IN old writings the word occurs variously as haudr,
had(d)yr, haddir, hedder, hadder, hather, and hether. The word "Heather"
is of uncertain origin, and is supposed to have appeared first in the
eighteenth century. Skeat, the etymologist, remarks as follows
concerning the word Haudr: "Uncultivated land. The plant heath is so
named from growing on barren heaths. Heather, an inhabitant of the
heath; a heath-er." This latter derivation, while a convenient one,
seems to be borne out by others referred to further on. It is common in
some parts of Scotland to apply the termination "er," signifying as
belonging to. For example: Fifer, a native of Fife. Another writer has
endeavored to trace the name to the word "heat," which virtue he
ascribes as one of the properties possessed by the Heather.
which will appeal most forcibly to, and find the greatest favor with,
Scotsmen, at least, is that provided by Dr. Prior, as follows: "Heath,
Heather, Hather, A. S. haeo; G. heide; O. N. heioi; Go. haipi, a word
which primarily meant the country in which the heath grows; Skr. Kshêtra,
a field; Beng. Kheta and Skr. Kshiti, land, from Kshi, to dwell. It is
from the same root, Kshi, that is derived Skr. Kshamâ, ground; Prakr.
Khamâ, to which are related G. xa; Go. haims, O. N. heimi'and our home."
Then follows this explanation: "When the north of Europe was a forest,
open land was naturally preferred for the site of dwellings; the heath
was the only open land, and thus acquired a name that has been used to
designate a field or homestead."
It is the association of the Heather
with the word "home" that makes Prior's explanation so agreeable to the
Scottish heart. Earliest recollections cluster around this "flower of
the wild;" and as a writer beautifully puts it: "To many a mountain
child, the purple hillside is the only flower garden he knows; but what
a garden! Reaching from horizon to horizon, it is the best of bedding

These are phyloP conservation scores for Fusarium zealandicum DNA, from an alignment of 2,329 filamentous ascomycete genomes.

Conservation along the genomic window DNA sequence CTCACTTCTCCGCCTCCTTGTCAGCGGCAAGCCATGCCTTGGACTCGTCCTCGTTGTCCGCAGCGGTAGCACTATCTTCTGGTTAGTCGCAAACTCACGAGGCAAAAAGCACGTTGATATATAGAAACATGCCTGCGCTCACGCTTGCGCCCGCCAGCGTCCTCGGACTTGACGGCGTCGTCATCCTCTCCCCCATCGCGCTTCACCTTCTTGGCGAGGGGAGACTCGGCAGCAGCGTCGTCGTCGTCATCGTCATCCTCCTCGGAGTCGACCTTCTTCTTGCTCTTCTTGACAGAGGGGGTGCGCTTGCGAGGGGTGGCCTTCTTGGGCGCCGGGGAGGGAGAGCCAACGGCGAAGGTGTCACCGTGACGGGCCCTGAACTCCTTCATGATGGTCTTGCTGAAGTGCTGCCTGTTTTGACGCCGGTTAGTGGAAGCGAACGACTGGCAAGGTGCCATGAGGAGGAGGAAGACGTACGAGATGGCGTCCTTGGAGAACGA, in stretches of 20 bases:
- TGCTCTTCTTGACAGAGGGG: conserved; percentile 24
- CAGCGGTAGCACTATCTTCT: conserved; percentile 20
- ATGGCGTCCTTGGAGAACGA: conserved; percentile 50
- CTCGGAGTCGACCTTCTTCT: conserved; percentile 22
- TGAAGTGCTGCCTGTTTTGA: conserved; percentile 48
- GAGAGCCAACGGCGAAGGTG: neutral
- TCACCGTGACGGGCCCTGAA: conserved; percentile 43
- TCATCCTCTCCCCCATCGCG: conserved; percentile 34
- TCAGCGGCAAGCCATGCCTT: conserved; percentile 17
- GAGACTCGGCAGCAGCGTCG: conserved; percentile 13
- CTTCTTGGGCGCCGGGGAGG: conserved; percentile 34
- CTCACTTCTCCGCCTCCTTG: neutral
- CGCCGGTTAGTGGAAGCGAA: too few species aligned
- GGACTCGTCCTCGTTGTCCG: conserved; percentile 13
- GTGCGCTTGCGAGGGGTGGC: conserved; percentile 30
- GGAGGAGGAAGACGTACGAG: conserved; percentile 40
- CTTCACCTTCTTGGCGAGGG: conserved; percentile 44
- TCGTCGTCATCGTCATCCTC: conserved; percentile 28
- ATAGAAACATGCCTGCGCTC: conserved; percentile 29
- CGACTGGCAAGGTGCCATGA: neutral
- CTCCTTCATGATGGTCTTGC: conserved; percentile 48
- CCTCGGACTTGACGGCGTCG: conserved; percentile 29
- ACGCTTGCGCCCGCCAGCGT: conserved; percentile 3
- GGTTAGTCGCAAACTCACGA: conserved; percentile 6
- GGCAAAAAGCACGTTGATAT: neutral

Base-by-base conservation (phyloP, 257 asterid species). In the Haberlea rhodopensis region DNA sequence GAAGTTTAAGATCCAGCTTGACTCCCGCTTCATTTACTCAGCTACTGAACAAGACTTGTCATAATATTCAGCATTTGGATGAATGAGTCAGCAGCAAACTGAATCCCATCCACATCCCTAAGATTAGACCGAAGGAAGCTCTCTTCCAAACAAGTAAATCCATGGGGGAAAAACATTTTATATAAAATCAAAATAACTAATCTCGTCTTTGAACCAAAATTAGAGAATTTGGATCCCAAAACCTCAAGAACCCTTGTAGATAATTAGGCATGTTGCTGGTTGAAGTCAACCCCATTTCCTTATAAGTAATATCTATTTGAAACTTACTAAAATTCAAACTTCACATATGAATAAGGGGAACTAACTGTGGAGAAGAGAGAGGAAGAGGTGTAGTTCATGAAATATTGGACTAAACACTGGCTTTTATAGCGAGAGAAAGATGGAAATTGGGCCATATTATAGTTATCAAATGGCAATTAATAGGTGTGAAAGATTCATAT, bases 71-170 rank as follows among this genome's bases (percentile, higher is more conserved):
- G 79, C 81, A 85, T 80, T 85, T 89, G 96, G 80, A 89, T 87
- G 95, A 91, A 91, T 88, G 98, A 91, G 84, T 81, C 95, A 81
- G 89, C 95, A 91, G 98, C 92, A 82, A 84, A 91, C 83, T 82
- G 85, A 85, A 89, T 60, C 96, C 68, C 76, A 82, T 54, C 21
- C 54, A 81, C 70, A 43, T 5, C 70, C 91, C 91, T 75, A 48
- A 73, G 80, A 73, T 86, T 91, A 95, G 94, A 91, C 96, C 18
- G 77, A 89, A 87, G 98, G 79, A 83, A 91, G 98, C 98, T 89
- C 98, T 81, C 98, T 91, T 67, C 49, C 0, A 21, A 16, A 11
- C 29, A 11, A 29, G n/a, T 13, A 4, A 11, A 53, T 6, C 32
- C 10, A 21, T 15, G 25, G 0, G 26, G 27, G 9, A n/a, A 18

plants, requiring no care or expenditure; the greener after the worst of
storms; when August's sun blisters most fiercely, only more purple and
luxuriant; the home of all that is purifying in heart and taste."
Heath and Heather are common in combination with other words. For
instance, we have, among moorland birds, heath or heather-bill, heath or
heather-cock, heather-lintie, heather-pippit, heather-peeper. Then we
have heather-ale, heather-beer, heather-bred, heather-legged,
heather-besom, heather-cowe, heather-reenge, heather-rope, etc.
Galloway bard, almost unknown, named David Davidson, speaks of Burns,
who was his contemporary, and who shortly before had passed away, as
Sic sangs as thae, the heather-headed bard
Scotland ranted as he trod the glebe,
And Caledonia's taste thought
it nae shame
To croon the o'erword.
A few expressive metaphors
taken from the plant are found in our language; e. g., "heather and
dub," signifying rough and ready; "to set the heather on fire," to cause
a disturbance; "to take to the heather," to flee or become an exile.
Then in northern Scotland we have such names as Hedderwick, Heathcot,
Heathery hillock, Heathery gall. Heather cliff, etc.
The Gaelic name
of the plant, fraoch, furnishes such designations as Freuchie, Freugh,